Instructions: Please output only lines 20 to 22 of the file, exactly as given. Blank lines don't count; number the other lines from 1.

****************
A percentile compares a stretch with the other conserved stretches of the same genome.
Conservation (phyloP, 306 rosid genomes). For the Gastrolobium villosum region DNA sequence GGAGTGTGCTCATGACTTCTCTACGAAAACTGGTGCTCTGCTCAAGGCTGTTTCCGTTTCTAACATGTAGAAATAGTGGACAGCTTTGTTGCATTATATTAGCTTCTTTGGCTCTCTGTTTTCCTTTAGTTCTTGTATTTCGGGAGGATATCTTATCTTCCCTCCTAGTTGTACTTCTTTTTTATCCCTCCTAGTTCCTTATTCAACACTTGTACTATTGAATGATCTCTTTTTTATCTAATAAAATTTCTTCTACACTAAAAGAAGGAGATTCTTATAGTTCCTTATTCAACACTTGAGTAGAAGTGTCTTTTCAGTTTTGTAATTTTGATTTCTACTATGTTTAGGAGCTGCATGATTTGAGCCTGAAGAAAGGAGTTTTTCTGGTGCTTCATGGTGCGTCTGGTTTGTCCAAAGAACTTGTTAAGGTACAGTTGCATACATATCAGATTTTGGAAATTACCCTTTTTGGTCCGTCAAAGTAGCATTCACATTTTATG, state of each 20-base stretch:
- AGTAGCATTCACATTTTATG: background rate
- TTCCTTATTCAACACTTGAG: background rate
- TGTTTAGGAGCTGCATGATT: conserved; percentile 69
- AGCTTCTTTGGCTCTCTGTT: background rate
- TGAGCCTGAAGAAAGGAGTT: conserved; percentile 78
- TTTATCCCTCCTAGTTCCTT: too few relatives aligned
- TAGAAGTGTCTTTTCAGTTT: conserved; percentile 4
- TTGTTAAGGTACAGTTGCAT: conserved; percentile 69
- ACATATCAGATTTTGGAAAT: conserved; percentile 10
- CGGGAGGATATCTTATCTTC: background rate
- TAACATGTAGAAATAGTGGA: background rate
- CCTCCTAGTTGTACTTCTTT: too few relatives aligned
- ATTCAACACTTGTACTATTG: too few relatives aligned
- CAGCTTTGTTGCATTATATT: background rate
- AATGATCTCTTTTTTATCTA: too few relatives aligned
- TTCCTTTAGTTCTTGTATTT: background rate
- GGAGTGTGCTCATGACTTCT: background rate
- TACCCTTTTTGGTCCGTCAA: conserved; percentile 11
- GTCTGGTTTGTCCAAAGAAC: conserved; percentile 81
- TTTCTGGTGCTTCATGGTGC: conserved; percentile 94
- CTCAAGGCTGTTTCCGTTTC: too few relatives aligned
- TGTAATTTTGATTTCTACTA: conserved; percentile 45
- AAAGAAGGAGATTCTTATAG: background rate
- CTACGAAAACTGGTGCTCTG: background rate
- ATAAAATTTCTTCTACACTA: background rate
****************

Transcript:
- TACCCTTTTTGGTCCGTCAA: conserved; percentile 11
- GTCTGGTTTGTCCAAAGAAC: conserved; percentile 81
- TTTCTGGTGCTTCATGGTGC: conserved; percentile 94